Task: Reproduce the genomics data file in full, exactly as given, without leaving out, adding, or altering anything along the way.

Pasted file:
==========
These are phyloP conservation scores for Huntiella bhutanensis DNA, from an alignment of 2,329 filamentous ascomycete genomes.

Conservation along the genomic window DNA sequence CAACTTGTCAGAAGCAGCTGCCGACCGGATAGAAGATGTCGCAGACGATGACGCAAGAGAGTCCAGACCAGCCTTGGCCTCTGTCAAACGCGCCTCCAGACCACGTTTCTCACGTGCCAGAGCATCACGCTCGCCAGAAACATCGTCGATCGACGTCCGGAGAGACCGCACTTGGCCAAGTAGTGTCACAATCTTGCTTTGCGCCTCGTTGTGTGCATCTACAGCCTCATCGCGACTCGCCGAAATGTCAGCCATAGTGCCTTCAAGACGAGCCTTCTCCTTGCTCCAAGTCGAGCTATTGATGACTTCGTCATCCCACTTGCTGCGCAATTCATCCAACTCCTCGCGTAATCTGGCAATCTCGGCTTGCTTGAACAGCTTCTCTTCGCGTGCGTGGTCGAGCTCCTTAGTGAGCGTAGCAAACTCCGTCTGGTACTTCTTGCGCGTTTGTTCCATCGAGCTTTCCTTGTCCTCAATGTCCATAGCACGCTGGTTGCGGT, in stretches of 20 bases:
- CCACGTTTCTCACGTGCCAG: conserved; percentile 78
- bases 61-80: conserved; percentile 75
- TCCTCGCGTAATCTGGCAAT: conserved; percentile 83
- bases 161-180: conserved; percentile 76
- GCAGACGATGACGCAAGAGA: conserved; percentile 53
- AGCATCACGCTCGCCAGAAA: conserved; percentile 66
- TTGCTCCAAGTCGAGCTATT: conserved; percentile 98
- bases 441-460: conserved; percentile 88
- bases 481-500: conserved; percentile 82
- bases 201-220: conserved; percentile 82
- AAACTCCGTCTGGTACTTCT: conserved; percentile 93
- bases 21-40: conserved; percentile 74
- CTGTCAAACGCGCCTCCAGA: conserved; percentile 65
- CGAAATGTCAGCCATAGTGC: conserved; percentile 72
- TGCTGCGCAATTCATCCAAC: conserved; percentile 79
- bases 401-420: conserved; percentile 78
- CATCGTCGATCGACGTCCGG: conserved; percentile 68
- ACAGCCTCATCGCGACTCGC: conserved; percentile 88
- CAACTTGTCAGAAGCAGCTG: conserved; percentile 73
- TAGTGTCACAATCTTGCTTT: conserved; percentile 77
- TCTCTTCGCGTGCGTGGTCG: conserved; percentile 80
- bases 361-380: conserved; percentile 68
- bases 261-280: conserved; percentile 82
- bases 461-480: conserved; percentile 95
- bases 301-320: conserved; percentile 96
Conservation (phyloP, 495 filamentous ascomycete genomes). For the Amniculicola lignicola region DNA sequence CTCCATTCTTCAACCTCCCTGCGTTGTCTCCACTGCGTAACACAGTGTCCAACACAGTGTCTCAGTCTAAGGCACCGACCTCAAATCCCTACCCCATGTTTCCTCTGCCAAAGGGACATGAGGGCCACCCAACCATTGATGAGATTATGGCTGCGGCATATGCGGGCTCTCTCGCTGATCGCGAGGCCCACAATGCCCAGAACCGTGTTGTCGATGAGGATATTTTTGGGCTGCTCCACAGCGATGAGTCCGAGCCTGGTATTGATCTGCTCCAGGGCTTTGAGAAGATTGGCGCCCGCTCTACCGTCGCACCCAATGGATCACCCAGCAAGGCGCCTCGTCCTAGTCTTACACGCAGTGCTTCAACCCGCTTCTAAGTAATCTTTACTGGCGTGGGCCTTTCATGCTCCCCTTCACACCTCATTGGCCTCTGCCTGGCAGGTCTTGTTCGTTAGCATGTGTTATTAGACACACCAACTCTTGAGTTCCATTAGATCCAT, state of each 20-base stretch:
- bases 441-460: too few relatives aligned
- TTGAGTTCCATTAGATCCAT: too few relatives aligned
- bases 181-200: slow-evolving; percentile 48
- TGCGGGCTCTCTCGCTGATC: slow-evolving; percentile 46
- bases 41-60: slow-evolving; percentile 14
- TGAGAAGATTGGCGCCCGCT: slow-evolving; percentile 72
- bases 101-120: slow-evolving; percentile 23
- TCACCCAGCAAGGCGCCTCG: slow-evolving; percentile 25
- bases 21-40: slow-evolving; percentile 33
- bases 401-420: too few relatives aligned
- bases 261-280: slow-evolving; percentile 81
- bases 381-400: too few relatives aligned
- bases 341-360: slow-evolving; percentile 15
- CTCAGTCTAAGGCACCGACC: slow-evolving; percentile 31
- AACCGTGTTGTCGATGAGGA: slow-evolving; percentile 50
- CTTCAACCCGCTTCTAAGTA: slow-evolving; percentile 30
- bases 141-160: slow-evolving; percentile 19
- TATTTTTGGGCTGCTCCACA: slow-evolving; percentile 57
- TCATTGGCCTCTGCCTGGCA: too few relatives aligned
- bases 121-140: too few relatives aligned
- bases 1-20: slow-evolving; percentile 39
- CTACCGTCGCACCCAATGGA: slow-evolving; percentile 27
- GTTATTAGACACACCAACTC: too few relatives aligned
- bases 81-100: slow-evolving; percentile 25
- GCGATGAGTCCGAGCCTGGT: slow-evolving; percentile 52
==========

These are phyloP conservation scores for Huntiella bhutanensis DNA, from an alignment of 2,329 filamentous ascomycete genomes.

Conservation along the genomic window DNA sequence CAACTTGTCAGAAGCAGCTGCCGACCGGATAGAAGATGTCGCAGACGATGACGCAAGAGAGTCCAGACCAGCCTTGGCCTCTGTCAAACGCGCCTCCAGACCACGTTTCTCACGTGCCAGAGCATCACGCTCGCCAGAAACATCGTCGATCGACGTCCGGAGAGACCGCACTTGGCCAAGTAGTGTCACAATCTTGCTTTGCGCCTCGTTGTGTGCATCTACAGCCTCATCGCGACTCGCCGAAATGTCAGCCATAGTGCCTTCAAGACGAGCCTTCTCCTTGCTCCAAGTCGAGCTATTGATGACTTCGTCATCCCACTTGCTGCGCAATTCATCCAACTCCTCGCGTAATCTGGCAATCTCGGCTTGCTTGAACAGCTTCTCTTCGCGTGCGTGGTCGAGCTCCTTAGTGAGCGTAGCAAACTCCGTCTGGTACTTCTTGCGCGTTTGTTCCATCGAGCTTTCCTTGTCCTCAATGTCCATAGCACGCTGGTTGCGGT, in stretches of 20 bases:
- CCACGTTTCTCACGTGCCAG: conserved; percentile 78
- bases 61-80: conserved; percentile 75
- TCCTCGCGTAATCTGGCAAT: conserved; percentile 83
- bases 161-180: conserved; percentile 76
- GCAGACGATGACGCAAGAGA: conserved; percentile 53
- AGCATCACGCTCGCCAGAAA: conserved; percentile 66
- TTGCTCCAAGTCGAGCTATT: conserved; percentile 98
- bases 441-460: conserved; percentile 88
- bases 481-500: conserved; percentile 82
- bases 201-220: conserved; percentile 82
- AAACTCCGTCTGGTACTTCT: conserved; percentile 93
- bases 21-40: conserved; percentile 74
- CTGTCAAACGCGCCTCCAGA: conserved; percentile 65
- CGAAATGTCAGCCATAGTGC: conserved; percentile 72
- TGCTGCGCAATTCATCCAAC: conserved; percentile 79
- bases 401-420: conserved; percentile 78
- CATCGTCGATCGACGTCCGG: conserved; percentile 68
- ACAGCCTCATCGCGACTCGC: conserved; percentile 88
- CAACTTGTCAGAAGCAGCTG: conserved; percentile 73
- TAGTGTCACAATCTTGCTTT: conserved; percentile 77
- TCTCTTCGCGTGCGTGGTCG: conserved; percentile 80
- bases 361-380: conserved; percentile 68
- bases 261-280: conserved; percentile 82
- bases 461-480: conserved; percentile 95
- bases 301-320: conserved; percentile 96
Conservation (phyloP, 495 filamentous ascomycete genomes). For the Amniculicola lignicola region DNA sequence CTCCATTCTTCAACCTCCCTGCGTTGTCTCCACTGCGTAACACAGTGTCCAACACAGTGTCTCAGTCTAAGGCACCGACCTCAAATCCCTACCCCATGTTTCCTCTGCCAAAGGGACATGAGGGCCACCCAACCATTGATGAGATTATGGCTGCGGCATATGCGGGCTCTCTCGCTGATCGCGAGGCCCACAATGCCCAGAACCGTGTTGTCGATGAGGATATTTTTGGGCTGCTCCACAGCGATGAGTCCGAGCCTGGTATTGATCTGCTCCAGGGCTTTGAGAAGATTGGCGCCCGCTCTACCGTCGCACCCAATGGATCACCCAGCAAGGCGCCTCGTCCTAGTCTTACACGCAGTGCTTCAACCCGCTTCTAAGTAATCTTTACTGGCGTGGGCCTTTCATGCTCCCCTTCACACCTCATTGGCCTCTGCCTGGCAGGTCTTGTTCGTTAGCATGTGTTATTAGACACACCAACTCTTGAGTTCCATTAGATCCAT, state of each 20-base stretch:
- bases 441-460: too few relatives aligned
- TTGAGTTCCATTAGATCCAT: too few relatives aligned
- bases 181-200: slow-evolving; percentile 48
- TGCGGGCTCTCTCGCTGATC: slow-evolving; percentile 46
- bases 41-60: slow-evolving; percentile 14
- TGAGAAGATTGGCGCCCGCT: slow-evolving; percentile 72
- bases 101-120: slow-evolving; percentile 23
- TCACCCAGCAAGGCGCCTCG: slow-evolving; percentile 25
- bases 21-40: slow-evolving; percentile 33
- bases 401-420: too few relatives aligned
- bases 261-280: slow-evolving; percentile 81
- bases 381-400: too few relatives aligned
- bases 341-360: slow-evolving; percentile 15
- CTCAGTCTAAGGCACCGACC: slow-evolving; percentile 31
- AACCGTGTTGTCGATGAGGA: slow-evolving; percentile 50
- CTTCAACCCGCTTCTAAGTA: slow-evolving; percentile 30
- bases 141-160: slow-evolving; percentile 19
- TATTTTTGGGCTGCTCCACA: slow-evolving; percentile 57
- TCATTGGCCTCTGCCTGGCA: too few relatives aligned
- bases 121-140: too few relatives aligned
- bases 1-20: slow-evolving; percentile 39
- CTACCGTCGCACCCAATGGA: slow-evolving; percentile 27
- GTTATTAGACACACCAACTC: too few relatives aligned
- bases 81-100: slow-evolving; percentile 25
- GCGATGAGTCCGAGCCTGGT: slow-evolving; percentile 52